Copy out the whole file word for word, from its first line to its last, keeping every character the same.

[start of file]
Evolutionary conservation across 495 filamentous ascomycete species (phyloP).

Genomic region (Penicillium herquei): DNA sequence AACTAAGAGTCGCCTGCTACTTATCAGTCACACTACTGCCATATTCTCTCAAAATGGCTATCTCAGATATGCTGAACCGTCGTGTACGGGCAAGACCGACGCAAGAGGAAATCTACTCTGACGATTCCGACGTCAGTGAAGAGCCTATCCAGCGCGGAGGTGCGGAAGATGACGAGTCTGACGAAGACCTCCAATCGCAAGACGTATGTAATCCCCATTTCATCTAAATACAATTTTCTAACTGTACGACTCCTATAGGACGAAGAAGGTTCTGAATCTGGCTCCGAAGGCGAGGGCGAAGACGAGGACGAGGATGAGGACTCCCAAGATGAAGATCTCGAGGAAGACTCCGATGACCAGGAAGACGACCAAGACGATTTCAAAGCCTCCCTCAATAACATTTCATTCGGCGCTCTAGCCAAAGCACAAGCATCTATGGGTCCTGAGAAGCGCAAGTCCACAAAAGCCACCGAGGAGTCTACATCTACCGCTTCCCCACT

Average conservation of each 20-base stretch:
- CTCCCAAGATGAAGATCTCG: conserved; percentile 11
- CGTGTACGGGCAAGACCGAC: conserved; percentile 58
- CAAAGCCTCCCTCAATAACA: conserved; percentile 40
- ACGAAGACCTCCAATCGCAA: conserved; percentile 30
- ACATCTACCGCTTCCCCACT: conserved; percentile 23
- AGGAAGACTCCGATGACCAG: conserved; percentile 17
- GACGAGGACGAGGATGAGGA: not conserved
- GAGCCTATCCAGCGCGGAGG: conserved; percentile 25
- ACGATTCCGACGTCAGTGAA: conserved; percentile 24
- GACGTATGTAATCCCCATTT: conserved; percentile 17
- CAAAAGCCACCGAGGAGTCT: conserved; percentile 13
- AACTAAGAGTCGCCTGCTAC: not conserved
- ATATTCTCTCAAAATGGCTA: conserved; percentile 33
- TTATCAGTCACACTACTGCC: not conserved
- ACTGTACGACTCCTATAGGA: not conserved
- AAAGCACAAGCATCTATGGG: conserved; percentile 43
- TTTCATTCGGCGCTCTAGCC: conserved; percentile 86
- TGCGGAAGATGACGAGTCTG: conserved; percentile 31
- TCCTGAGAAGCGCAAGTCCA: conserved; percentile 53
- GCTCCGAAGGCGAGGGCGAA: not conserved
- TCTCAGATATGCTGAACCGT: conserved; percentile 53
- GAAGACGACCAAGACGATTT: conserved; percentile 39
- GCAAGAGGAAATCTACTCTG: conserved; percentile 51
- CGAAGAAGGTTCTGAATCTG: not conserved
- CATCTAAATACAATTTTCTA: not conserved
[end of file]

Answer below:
Evolutionary conservation across 495 filamentous ascomycete species (phyloP).

Genomic region (Penicillium herquei): DNA sequence AACTAAGAGTCGCCTGCTACTTATCAGTCACACTACTGCCATATTCTCTCAAAATGGCTATCTCAGATATGCTGAACCGTCGTGTACGGGCAAGACCGACGCAAGAGGAAATCTACTCTGACGATTCCGACGTCAGTGAAGAGCCTATCCAGCGCGGAGGTGCGGAAGATGACGAGTCTGACGAAGACCTCCAATCGCAAGACGTATGTAATCCCCATTTCATCTAAATACAATTTTCTAACTGTACGACTCCTATAGGACGAAGAAGGTTCTGAATCTGGCTCCGAAGGCGAGGGCGAAGACGAGGACGAGGATGAGGACTCCCAAGATGAAGATCTCGAGGAAGACTCCGATGACCAGGAAGACGACCAAGACGATTTCAAAGCCTCCCTCAATAACATTTCATTCGGCGCTCTAGCCAAAGCACAAGCATCTATGGGTCCTGAGAAGCGCAAGTCCACAAAAGCCACCGAGGAGTCTACATCTACCGCTTCCCCACT

Average conservation of each 20-base stretch:
- CTCCCAAGATGAAGATCTCG: conserved; percentile 11
- CGTGTACGGGCAAGACCGAC: conserved; percentile 58
- CAAAGCCTCCCTCAATAACA: conserved; percentile 40
- ACGAAGACCTCCAATCGCAA: conserved; percentile 30
- ACATCTACCGCTTCCCCACT: conserved; percentile 23
- AGGAAGACTCCGATGACCAG: conserved; percentile 17
- GACGAGGACGAGGATGAGGA: not conserved
- GAGCCTATCCAGCGCGGAGG: conserved; percentile 25
- ACGATTCCGACGTCAGTGAA: conserved; percentile 24
- GACGTATGTAATCCCCATTT: conserved; percentile 17
- CAAAAGCCACCGAGGAGTCT: conserved; percentile 13
- AACTAAGAGTCGCCTGCTAC: not conserved
- ATATTCTCTCAAAATGGCTA: conserved; percentile 33
- TTATCAGTCACACTACTGCC: not conserved
- ACTGTACGACTCCTATAGGA: not conserved
- AAAGCACAAGCATCTATGGG: conserved; percentile 43
- TTTCATTCGGCGCTCTAGCC: conserved; percentile 86
- TGCGGAAGATGACGAGTCTG: conserved; percentile 31
- TCCTGAGAAGCGCAAGTCCA: conserved; percentile 53
- GCTCCGAAGGCGAGGGCGAA: not conserved
- TCTCAGATATGCTGAACCGT: conserved; percentile 53
- GAAGACGACCAAGACGATTT: conserved; percentile 39
- GCAAGAGGAAATCTACTCTG: conserved; percentile 51
- CGAAGAAGGTTCTGAATCTG: not conserved
- CATCTAAATACAATTTTCTA: not conserved